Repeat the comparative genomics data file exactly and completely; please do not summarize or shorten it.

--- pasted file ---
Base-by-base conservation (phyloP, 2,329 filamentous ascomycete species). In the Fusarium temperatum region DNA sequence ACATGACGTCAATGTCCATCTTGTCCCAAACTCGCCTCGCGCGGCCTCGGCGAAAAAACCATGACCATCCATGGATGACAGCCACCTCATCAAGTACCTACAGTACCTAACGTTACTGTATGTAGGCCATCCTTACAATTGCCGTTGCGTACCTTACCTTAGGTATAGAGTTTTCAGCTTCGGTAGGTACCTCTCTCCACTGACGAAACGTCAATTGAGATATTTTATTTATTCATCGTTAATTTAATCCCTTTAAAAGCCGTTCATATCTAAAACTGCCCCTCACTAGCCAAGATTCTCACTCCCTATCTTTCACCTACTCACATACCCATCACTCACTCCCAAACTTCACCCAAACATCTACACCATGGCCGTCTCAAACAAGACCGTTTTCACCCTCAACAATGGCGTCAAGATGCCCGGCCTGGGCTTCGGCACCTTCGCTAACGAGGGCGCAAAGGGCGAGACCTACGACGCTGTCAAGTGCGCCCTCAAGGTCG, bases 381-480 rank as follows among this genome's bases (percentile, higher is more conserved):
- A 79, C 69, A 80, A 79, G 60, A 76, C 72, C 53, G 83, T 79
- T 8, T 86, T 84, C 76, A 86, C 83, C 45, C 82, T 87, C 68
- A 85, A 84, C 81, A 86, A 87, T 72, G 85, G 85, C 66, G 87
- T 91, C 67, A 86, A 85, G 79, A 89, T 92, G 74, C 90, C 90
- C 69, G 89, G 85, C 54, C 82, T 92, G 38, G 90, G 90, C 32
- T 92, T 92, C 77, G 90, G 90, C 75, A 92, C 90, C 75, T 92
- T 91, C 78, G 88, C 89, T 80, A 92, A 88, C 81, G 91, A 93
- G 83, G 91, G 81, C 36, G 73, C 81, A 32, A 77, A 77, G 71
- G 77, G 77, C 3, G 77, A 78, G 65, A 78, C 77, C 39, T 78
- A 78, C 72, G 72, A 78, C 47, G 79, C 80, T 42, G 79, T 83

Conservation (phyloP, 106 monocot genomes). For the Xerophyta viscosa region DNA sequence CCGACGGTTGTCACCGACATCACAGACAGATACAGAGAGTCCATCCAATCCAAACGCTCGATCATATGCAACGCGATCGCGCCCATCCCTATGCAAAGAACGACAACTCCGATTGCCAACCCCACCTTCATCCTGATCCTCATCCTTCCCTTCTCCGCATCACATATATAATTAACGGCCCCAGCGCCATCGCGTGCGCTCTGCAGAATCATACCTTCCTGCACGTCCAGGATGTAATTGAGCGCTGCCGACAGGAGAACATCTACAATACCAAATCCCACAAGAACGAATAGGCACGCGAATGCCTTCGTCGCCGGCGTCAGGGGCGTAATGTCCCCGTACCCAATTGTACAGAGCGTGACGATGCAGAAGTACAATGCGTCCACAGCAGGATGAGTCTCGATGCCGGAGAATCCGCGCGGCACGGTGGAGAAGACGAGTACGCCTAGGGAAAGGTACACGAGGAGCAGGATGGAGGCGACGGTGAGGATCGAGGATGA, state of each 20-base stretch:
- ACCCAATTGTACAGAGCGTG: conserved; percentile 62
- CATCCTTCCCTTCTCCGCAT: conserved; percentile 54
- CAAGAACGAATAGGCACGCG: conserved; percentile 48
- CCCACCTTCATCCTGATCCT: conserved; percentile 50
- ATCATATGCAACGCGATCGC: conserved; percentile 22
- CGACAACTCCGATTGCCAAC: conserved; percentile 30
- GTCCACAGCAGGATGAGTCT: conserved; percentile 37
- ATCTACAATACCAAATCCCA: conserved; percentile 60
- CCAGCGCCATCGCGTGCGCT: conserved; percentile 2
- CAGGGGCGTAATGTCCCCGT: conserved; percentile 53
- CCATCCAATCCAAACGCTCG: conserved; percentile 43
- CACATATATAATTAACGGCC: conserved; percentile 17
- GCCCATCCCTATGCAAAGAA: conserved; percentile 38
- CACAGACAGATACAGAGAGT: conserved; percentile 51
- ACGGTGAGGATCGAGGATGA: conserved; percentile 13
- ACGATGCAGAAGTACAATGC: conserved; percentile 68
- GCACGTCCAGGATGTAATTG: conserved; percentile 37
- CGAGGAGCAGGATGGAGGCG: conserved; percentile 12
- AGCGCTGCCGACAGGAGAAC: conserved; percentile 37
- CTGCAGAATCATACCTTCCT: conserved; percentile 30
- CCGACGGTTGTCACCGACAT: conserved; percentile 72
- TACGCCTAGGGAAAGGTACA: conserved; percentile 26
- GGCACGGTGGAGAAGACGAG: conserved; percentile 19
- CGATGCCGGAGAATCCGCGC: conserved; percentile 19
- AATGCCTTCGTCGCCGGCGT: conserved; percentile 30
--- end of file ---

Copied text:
Base-by-base conservation (phyloP, 2,329 filamentous ascomycete species). In the Fusarium temperatum region DNA sequence ACATGACGTCAATGTCCATCTTGTCCCAAACTCGCCTCGCGCGGCCTCGGCGAAAAAACCATGACCATCCATGGATGACAGCCACCTCATCAAGTACCTACAGTACCTAACGTTACTGTATGTAGGCCATCCTTACAATTGCCGTTGCGTACCTTACCTTAGGTATAGAGTTTTCAGCTTCGGTAGGTACCTCTCTCCACTGACGAAACGTCAATTGAGATATTTTATTTATTCATCGTTAATTTAATCCCTTTAAAAGCCGTTCATATCTAAAACTGCCCCTCACTAGCCAAGATTCTCACTCCCTATCTTTCACCTACTCACATACCCATCACTCACTCCCAAACTTCACCCAAACATCTACACCATGGCCGTCTCAAACAAGACCGTTTTCACCCTCAACAATGGCGTCAAGATGCCCGGCCTGGGCTTCGGCACCTTCGCTAACGAGGGCGCAAAGGGCGAGACCTACGACGCTGTCAAGTGCGCCCTCAAGGTCG, bases 381-480 rank as follows among this genome's bases (percentile, higher is more conserved):
- A 79, C 69, A 80, A 79, G 60, A 76, C 72, C 53, G 83, T 79
- T 8, T 86, T 84, C 76, A 86, C 83, C 45, C 82, T 87, C 68
- A 85, A 84, C 81, A 86, A 87, T 72, G 85, G 85, C 66, G 87
- T 91, C 67, A 86, A 85, G 79, A 89, T 92, G 74, C 90, C 90
- C 69, G 89, G 85, C 54, C 82, T 92, G 38, G 90, G 90, C 32
- T 92, T 92, C 77, G 90, G 90, C 75, A 92, C 90, C 75, T 92
- T 91, C 78, G 88, C 89, T 80, A 92, A 88, C 81, G 91, A 93
- G 83, G 91, G 81, C 36, G 73, C 81, A 32, A 77, A 77, G 71
- G 77, G 77, C 3, G 77, A 78, G 65, A 78, C 77, C 39, T 78
- A 78, C 72, G 72, A 78, C 47, G 79, C 80, T 42, G 79, T 83

Conservation (phyloP, 106 monocot genomes). For the Xerophyta viscosa region DNA sequence CCGACGGTTGTCACCGACATCACAGACAGATACAGAGAGTCCATCCAATCCAAACGCTCGATCATATGCAACGCGATCGCGCCCATCCCTATGCAAAGAACGACAACTCCGATTGCCAACCCCACCTTCATCCTGATCCTCATCCTTCCCTTCTCCGCATCACATATATAATTAACGGCCCCAGCGCCATCGCGTGCGCTCTGCAGAATCATACCTTCCTGCACGTCCAGGATGTAATTGAGCGCTGCCGACAGGAGAACATCTACAATACCAAATCCCACAAGAACGAATAGGCACGCGAATGCCTTCGTCGCCGGCGTCAGGGGCGTAATGTCCCCGTACCCAATTGTACAGAGCGTGACGATGCAGAAGTACAATGCGTCCACAGCAGGATGAGTCTCGATGCCGGAGAATCCGCGCGGCACGGTGGAGAAGACGAGTACGCCTAGGGAAAGGTACACGAGGAGCAGGATGGAGGCGACGGTGAGGATCGAGGATGA, state of each 20-base stretch:
- ACCCAATTGTACAGAGCGTG: conserved; percentile 62
- CATCCTTCCCTTCTCCGCAT: conserved; percentile 54
- CAAGAACGAATAGGCACGCG: conserved; percentile 48
- CCCACCTTCATCCTGATCCT: conserved; percentile 50
- ATCATATGCAACGCGATCGC: conserved; percentile 22
- CGACAACTCCGATTGCCAAC: conserved; percentile 30
- GTCCACAGCAGGATGAGTCT: conserved; percentile 37
- ATCTACAATACCAAATCCCA: conserved; percentile 60
- CCAGCGCCATCGCGTGCGCT: conserved; percentile 2
- CAGGGGCGTAATGTCCCCGT: conserved; percentile 53
- CCATCCAATCCAAACGCTCG: conserved; percentile 43
- CACATATATAATTAACGGCC: conserved; percentile 17
- GCCCATCCCTATGCAAAGAA: conserved; percentile 38
- CACAGACAGATACAGAGAGT: conserved; percentile 51
- ACGGTGAGGATCGAGGATGA: conserved; percentile 13
- ACGATGCAGAAGTACAATGC: conserved; percentile 68
- GCACGTCCAGGATGTAATTG: conserved; percentile 37
- CGAGGAGCAGGATGGAGGCG: conserved; percentile 12
- AGCGCTGCCGACAGGAGAAC: conserved; percentile 37
- CTGCAGAATCATACCTTCCT: conserved; percentile 30
- CCGACGGTTGTCACCGACAT: conserved; percentile 72
- TACGCCTAGGGAAAGGTACA: conserved; percentile 26
- GGCACGGTGGAGAAGACGAG: conserved; percentile 19
- CGATGCCGGAGAATCCGCGC: conserved; percentile 19
- AATGCCTTCGTCGCCGGCGT: conserved; percentile 30